It was the garbage barge that did it. Over several months in 1987, the waste-packed Mobro 4000 chugged between US ports, hoping to offload its increasingly smelly cargo. Port after port refused to accept it. Turned away by Mexico and Belize, the “most watched load of garbage in the memory of man” took on a life of its own, a television saga, its daily progress (or lack of progress) constantly tracked like the recent search for an airliner missing over the Indian Ocean.((NBC claimed at the time that the Mobro 4000 was “chased away by the warplanes of two nations, presumably Mexico and Belize. The second quotation, “the most watched load of garbage in the memory of man” is attributed to news anchor, Dan Rather. Here is an interesting video from the NY Times, Retro Report ))

garbage barge Mobro 4000

The Mobro 4000 garbage barge morphed into a telegenic symbol of a wasteful society, and together with an OECD report that portrayed Canadians as among the worst wasters in the world, encouraged politicians to do something about waste, especially packaging waste. In true Canadian fashion, a multi-stakeholder committee was set up, plans drafted, and in 1990 a National Protocol proclaimed.

PPEC was not yet in existence, but the National Packaging Protocol certainly got the attention of its future members. High-level meetings were held, and the decision taken to send a delegation to Ottawa to tell Environment Canada just what a great job the paper industry was doing in recycling.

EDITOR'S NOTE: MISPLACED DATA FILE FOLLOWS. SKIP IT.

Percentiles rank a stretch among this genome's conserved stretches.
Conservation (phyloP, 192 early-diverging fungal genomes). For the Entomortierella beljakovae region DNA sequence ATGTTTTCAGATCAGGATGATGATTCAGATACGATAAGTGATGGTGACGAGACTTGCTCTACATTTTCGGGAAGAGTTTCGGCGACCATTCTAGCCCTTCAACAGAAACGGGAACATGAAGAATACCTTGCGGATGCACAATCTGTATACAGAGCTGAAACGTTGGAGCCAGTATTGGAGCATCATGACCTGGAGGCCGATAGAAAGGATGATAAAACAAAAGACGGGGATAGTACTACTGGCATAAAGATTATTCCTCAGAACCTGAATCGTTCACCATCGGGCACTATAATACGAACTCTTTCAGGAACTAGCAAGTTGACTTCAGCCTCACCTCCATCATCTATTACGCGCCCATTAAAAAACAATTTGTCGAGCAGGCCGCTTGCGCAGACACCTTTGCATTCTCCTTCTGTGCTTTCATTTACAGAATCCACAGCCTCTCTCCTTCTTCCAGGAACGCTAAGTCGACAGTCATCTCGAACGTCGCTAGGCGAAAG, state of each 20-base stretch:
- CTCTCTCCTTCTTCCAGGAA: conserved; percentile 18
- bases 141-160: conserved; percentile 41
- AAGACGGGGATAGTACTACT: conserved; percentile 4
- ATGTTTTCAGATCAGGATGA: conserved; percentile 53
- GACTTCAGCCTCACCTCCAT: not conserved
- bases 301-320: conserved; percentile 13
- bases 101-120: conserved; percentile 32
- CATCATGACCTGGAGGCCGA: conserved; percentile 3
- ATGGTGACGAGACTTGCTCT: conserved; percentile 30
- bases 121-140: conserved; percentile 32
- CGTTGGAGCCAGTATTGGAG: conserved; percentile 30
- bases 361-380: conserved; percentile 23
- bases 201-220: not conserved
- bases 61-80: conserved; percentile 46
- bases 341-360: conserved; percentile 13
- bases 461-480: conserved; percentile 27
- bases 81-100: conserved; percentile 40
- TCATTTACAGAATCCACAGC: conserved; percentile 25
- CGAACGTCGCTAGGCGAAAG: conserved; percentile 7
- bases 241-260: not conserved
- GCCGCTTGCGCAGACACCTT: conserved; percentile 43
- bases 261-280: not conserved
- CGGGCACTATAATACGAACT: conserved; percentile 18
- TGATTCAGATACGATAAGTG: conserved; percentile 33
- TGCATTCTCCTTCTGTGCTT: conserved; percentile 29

The Ottawa meeting did not go as well as expected. Senior industry executives were stunned to discover that corrugated boxes, in particular, were considered to be “public enemy number one.” On a weight basis, they were a key and inviting target. “But we’re a major packaging material,” the executives argued, “so of course there’s going to be a lot of it. We’re also heavier than most other packaging, so yes, we’re going to stick out.” Adding for emphasis: “We also have a great record of paper recovery.” Nothing seemed to matter.

Somewhat chastened, the group reassembled back in Toronto to pass on the bad news. We need a national umbrella body, they decided, that would represent all the various sectors of the industry, both mills and converters, on environmental issues. A body with one voice, not several; and one that would come up with practical solutions, rather than having stupid (government) ones forced upon us; a body that would tell our story, and promote our achievements.

PPEC was born. This year it turns 25.

This blog was originally posted on the PPEC website on January 27, 2015

You can read more about this subject in my book Deforestation and Other Fake News